This year, a quarter of us will experience a mental health problem of some kind.
It’s a startling figure and one that includes one in ten children and as many as one in five older people. Men in particular are at risk because they’re both less likely to seek help, and three times more likely to commit suicide than women.
It’s Mental Health Awareness week, and this year, the focus is on anxiety. Talking therapies, medication or a combination of both are the most common treatments for anxiety and depression. But what about fishing?
Fishing is seriously good for your mental health. In fact it’s so good for you that three years ago, nurses from two Scottish mental hospitals suggested it as a treatment for some patients with enduring mental health problems. Managers agreed and soon set up a scheme to get patients fishing.
Nurses took groups of eight to ten patients to their local loch to learn to cast. By learning a new skill in a peaceful environment, they hoped patients would gain a sense of achievement and enjoy both the fresh air and the opportunity to interact with nature.
And the feedback? Not only do the patients love it, but according to Calum MacLeod, head of mental health at NHS Greater Glasgow and Clyde, “the benefit to their health and wellbeing is ‘fantastic’.
Go on foot
Got the blues? Grab your fly rod or sea fishing tackle and walk to your favourite mark. Why? Because Canadian researchers have discovered walking not only helps to raise the mood of people suffering from depression, but it can help with memory and concentration problems too.
According to an article published in the Journal of Affective Disorders, all walking, whether a yomp through the woods or a stroll through the city, helps to improve mood in clinically depressed people. But they discovered that it’s walking in nature that’s best, helping the people they studied think up to 16 % clearer.
Scientists believe a stroll through the peace and quiet of the natural environment relaxes and refreshes parts of the brain overloaded by stress and anxiety. Just another benefit for anglers.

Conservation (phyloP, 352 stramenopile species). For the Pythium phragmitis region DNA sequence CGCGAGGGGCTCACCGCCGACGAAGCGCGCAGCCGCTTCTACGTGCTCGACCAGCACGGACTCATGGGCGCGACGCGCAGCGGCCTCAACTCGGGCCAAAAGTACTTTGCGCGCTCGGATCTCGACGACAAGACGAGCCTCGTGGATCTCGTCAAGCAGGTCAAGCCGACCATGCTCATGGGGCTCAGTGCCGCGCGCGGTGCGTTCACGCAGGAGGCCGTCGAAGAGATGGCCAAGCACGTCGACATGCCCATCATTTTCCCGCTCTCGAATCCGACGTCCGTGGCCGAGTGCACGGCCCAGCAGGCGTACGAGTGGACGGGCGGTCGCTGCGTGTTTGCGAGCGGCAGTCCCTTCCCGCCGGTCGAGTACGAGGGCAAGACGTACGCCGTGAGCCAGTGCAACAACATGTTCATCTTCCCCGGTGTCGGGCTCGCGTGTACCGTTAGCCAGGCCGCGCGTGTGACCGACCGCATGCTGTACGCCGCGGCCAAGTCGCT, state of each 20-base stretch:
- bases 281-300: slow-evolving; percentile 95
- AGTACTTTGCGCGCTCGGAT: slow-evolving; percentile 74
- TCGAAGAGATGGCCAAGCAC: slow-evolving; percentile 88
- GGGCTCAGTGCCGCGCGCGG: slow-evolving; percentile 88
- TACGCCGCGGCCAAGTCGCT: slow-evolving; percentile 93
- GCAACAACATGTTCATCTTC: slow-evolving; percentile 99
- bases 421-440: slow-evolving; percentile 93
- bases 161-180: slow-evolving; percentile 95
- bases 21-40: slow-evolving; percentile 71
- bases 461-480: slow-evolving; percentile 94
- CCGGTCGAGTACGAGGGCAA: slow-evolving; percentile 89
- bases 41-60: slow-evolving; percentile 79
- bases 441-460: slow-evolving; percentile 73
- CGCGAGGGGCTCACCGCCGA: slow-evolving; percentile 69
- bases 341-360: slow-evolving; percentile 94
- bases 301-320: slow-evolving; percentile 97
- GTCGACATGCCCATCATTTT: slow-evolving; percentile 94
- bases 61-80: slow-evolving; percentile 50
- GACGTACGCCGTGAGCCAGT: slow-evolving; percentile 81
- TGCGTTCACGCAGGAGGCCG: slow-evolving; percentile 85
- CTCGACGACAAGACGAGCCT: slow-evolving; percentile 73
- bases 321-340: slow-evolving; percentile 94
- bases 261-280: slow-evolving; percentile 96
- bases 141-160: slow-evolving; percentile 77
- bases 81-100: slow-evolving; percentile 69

A chance to talk
Some people find it difficult to talk about their feelings. But if you suspect someone you know is struggling, taking them fishing really is an ideal opportunity to find out what’s wrong. In a relaxed setting, one to one, a friend or loved one may find it easier to open up.
And if they do, here’s what the NHS says you should do:
First off – listen. Remind the person that you care about them, and reassure them that it’s not their fault that they’re anxious or depressed. You can encourage them to help themselves by exercising regularly, eating well and getting stuck into activities they enjoy. If you can, get them some information about the mental health services available in their area. And keep in touch. Depression and anxiety can be very isolating, which only makes things worse.
If you’re worried someone might be a danger to themselves or anyone else, contact a GP, or call NHS 111 to get help.
Fishing for heroes
When it comes to healing the psychological wounds caused by combat, fishing reaches the parts that other treatments fail to touch.
We wrote about the awesome charity Fishing for Heroes a few years back. They are a UK charity that supports and treats veterans and serving forces personnel suffering from PTSD, combat fatigue and other mental health issues resulting from active service.
Residential fishing retreats give soldiers returning from theatres of war chance to relax, refresh, rejuvenate and readjust before moving on with their careers. Servicemen returning with life changing injuries – physical or mental – find the opportunity to fish the cool clear waters a very healing experience, and the instruction they receive gives them the basics of a skill that will enhance and enrich their lives for years to come .
As Ken, a Falklands veteran testifies, “All PTSD sufferers know that quiet times can soon become bad times. Fishing For Heroes teaches a skill that can (with practice) keep the quiet times…..Quiet”.